messages
  • traditional information services From the
    provider, subscribed services like soccer
    results, stock quotes or just error messages from
    important servers
  • M-Commerce to pay services with the bill issued
    by the mobile provider
  • authentication request a one time password

8 52
9
Communication SystemsGSM and SMS
  • For the transfer over the wireless interface SMS
    uses the packet orientated, reliable Short
    Message Transfer Protocol (SM-TP)
  • if there is no active voice communication a
    separate SDCCH is used
  • no reservation of a traffic channel is needed

9 52
10
Communication SystemsGSM and SMS
  • during voice session the SM-TP is multiplexed
    into the SACCH, enabling the MS to receive
    messages during other active connections
  • within the core network the MAP (Mobile
    Application Part) and SS7 is used
  • SMS allow 160 characters of a 7-bit alphabet
    (thus 140 Byte message size)
  • possible to allow interpretation as binary data
    (logo and such stuff, ...), but not really
    standardized until EMS
  • PDU (Protocol Description Unit) describes type,
    encoding and length of the message
  • It is possible to stipulate that SMS content is
    directly passed to the SIM (for logo, device
    settings etc.)

10 52
11
Communication SystemsGSM and EMS
  • EMS introduced around turn of century and
    available on all mobile phones by now
  • allows the transfer of formatted text, sounds of
    up to 80 notes, pictures of 16x16 or 32x32 pixels
    monochrome and concatenation of pictures for
    animation
  • vCard and vCalendar data
  • implemented through simple chaining of SMSes,
    thus avoiding dedicated transport channel
  • MMS is discussed a little bit later, because of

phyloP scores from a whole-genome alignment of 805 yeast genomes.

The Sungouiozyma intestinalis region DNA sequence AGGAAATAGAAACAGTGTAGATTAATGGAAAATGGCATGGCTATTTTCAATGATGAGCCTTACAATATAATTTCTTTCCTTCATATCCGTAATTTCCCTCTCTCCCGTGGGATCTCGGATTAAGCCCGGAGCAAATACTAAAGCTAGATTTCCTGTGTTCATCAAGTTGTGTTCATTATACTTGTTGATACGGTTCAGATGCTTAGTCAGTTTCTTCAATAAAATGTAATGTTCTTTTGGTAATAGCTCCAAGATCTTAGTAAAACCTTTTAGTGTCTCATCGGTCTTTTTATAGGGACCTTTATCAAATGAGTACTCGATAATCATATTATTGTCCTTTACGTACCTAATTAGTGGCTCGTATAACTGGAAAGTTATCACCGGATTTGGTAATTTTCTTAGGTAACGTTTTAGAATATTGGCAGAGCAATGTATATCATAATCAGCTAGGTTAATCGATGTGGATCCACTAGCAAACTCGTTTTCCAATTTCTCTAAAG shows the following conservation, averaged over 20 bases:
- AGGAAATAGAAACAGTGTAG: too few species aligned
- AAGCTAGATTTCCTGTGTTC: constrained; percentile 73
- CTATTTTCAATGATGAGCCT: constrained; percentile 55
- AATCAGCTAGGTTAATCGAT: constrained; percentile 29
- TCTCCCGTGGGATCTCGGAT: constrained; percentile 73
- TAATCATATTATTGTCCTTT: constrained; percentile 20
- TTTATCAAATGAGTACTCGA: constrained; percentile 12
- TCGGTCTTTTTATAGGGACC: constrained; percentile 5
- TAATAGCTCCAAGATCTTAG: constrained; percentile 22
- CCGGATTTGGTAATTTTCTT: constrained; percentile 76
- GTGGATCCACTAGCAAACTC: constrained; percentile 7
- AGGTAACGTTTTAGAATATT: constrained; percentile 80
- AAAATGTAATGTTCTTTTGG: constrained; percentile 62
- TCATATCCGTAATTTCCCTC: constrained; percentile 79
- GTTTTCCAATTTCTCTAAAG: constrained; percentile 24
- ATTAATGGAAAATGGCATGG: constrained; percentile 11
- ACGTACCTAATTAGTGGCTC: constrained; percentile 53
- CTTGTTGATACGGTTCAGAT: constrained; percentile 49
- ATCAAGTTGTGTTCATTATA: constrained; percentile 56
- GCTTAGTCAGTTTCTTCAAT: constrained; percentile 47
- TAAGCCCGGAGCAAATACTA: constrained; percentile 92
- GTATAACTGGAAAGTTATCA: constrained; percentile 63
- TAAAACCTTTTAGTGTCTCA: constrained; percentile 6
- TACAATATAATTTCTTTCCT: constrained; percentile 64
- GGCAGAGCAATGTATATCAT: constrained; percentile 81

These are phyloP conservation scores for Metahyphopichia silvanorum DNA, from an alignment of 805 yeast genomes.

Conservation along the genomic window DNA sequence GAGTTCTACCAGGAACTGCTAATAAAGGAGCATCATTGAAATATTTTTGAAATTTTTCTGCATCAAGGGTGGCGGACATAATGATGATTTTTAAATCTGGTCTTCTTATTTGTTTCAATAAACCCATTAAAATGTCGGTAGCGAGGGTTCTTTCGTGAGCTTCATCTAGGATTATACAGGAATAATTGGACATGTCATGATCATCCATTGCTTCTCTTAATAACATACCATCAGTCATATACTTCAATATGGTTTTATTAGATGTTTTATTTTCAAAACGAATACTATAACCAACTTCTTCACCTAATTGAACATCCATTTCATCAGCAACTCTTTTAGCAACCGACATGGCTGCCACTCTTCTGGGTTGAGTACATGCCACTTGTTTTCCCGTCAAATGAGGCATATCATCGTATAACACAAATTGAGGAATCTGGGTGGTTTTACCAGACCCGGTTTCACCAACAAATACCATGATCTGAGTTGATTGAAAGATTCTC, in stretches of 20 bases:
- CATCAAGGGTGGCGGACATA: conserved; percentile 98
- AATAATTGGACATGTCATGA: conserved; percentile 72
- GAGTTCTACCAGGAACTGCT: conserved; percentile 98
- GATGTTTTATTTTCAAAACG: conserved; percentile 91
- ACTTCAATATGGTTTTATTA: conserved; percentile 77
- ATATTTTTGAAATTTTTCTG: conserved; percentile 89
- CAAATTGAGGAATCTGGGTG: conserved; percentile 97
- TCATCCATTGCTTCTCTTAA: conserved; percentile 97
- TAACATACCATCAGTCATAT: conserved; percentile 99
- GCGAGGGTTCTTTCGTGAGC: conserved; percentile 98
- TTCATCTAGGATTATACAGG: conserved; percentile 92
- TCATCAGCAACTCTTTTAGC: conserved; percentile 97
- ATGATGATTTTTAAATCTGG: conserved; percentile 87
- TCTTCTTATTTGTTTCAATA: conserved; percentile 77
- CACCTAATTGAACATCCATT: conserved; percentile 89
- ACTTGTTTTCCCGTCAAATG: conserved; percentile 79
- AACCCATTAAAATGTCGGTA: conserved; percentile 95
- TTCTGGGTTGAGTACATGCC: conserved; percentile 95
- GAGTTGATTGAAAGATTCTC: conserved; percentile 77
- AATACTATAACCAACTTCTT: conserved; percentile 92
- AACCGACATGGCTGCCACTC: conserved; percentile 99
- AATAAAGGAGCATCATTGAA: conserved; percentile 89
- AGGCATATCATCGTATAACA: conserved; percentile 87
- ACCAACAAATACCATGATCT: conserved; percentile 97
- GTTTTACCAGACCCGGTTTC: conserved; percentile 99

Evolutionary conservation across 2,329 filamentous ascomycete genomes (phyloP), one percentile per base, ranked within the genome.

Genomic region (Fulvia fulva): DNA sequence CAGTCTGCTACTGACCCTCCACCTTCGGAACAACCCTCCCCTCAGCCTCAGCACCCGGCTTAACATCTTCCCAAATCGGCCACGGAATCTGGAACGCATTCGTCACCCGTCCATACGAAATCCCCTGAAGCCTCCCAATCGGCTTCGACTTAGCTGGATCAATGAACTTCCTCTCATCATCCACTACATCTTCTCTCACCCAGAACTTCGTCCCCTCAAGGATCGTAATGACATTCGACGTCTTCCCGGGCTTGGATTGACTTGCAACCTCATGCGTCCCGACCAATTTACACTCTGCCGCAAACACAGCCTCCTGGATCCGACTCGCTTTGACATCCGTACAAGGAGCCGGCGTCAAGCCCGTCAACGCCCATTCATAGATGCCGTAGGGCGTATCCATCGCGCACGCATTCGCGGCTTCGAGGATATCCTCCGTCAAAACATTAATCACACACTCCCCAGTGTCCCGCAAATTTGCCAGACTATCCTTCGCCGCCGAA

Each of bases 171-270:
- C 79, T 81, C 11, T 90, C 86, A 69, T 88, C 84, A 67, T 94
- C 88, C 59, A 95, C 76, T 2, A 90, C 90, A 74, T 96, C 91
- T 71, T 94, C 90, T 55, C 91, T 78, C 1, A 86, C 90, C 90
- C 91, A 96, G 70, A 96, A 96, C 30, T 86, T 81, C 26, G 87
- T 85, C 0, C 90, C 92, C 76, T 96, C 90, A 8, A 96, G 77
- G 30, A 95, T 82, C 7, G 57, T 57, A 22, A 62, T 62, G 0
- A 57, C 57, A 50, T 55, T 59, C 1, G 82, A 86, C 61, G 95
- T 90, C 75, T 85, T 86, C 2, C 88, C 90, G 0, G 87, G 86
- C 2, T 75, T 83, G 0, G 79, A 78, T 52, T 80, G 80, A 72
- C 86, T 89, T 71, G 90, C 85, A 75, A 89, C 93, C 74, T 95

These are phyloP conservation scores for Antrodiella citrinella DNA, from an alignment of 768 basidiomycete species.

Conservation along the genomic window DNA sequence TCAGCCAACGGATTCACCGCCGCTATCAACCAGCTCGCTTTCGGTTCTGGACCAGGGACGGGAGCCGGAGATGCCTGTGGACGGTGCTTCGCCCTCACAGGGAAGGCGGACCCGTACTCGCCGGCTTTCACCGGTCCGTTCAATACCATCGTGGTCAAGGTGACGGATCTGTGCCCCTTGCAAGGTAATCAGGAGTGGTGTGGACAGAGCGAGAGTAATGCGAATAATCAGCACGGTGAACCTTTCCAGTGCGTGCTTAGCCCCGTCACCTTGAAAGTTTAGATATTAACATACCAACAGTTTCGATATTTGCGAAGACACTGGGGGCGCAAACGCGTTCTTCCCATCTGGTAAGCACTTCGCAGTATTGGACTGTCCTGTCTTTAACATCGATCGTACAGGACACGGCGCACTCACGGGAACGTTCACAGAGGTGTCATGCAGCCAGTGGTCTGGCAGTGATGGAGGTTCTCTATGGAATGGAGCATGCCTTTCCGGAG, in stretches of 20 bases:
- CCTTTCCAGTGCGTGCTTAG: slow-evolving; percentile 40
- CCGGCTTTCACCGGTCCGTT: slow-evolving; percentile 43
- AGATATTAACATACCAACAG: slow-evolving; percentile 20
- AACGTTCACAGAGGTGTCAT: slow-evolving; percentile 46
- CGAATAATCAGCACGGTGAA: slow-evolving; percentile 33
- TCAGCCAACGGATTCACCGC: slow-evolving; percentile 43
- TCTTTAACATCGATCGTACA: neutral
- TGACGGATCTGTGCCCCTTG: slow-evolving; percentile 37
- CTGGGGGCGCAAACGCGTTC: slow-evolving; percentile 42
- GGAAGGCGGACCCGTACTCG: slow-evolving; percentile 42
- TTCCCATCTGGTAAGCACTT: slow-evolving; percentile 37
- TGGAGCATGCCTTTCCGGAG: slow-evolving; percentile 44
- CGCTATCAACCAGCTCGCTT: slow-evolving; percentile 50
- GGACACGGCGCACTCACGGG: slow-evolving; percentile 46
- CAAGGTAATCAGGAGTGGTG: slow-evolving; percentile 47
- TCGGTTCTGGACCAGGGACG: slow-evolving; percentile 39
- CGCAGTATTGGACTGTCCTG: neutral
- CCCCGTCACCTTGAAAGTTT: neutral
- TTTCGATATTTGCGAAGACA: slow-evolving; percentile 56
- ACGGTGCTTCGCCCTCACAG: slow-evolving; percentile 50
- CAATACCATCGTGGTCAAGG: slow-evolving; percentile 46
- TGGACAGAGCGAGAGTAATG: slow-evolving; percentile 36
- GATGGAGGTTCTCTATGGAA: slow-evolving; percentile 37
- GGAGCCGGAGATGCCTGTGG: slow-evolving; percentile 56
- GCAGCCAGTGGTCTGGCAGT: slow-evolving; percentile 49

totally different approach

11 52
12
Communication SystemsGSM and IP data services
  • GSM can be used to offer pervasive data services
    (was much more interesting in the pre WLAN era)
  • Voice is encoded as digital data stream, thus GSM
    is able to offer other data services to its users
    too

12 52
13
Communication SystemsGSM and IP data services
  • The age of GSM is detectable in the early
    definition of data services
  • the rather old standard from the end of the 80s
    offers just 9,6kbit/s (netto data rate of a full
    traffic channel (TCH))
  • with advanced channel coding 14,4kbit/s are
    possible
  • but that is ridiculous for todays modern Internet
    web content and multimedia applications
  • In the process of improving GSM the so called
    High-Speed Circuit Switched Data (HSCSD) was
    introduced

13 52
14
Communication SystemsGSM - HSCSD
  • HSCSD combines several time slots to achieve
    higher bandwidth on the mobile interface
  • 4 channels of 14,4kbit/s add up to 57,6kbit/s
  • rather simple in setup, predictable quality
  • But high demands on resources
  • infrequent used data channels blocked for voice
    traffic of other users, thus the cell capacity is
    reduced
  • so one data service user equals to four mobile
    voice users imagine on the charges needed to
    compensate
  • Thus HSCSD is standardized for a while now, but
    not every network provider offers this service
    (only D2 and E in Germany)

14 52
15
Communication SystemsGSM HSCSD data rates
  • HSCSD data services are charged not for amount of
    data transferred, but connect time
  • Data rates depend on the available traffic
    channel types (half rate/full rate, advanced
    coding channel)

15 52
16
Communication SystemsGSM GPRS
  • Primary GSM data services follow the circuit
    switching network model and reserve resources in
    advance acceptable for voice but not for IP
  • Extension to GSM introduced in GSM phase 2 - GPRS
  • Started in 1999
  • packet orientated approach to data switching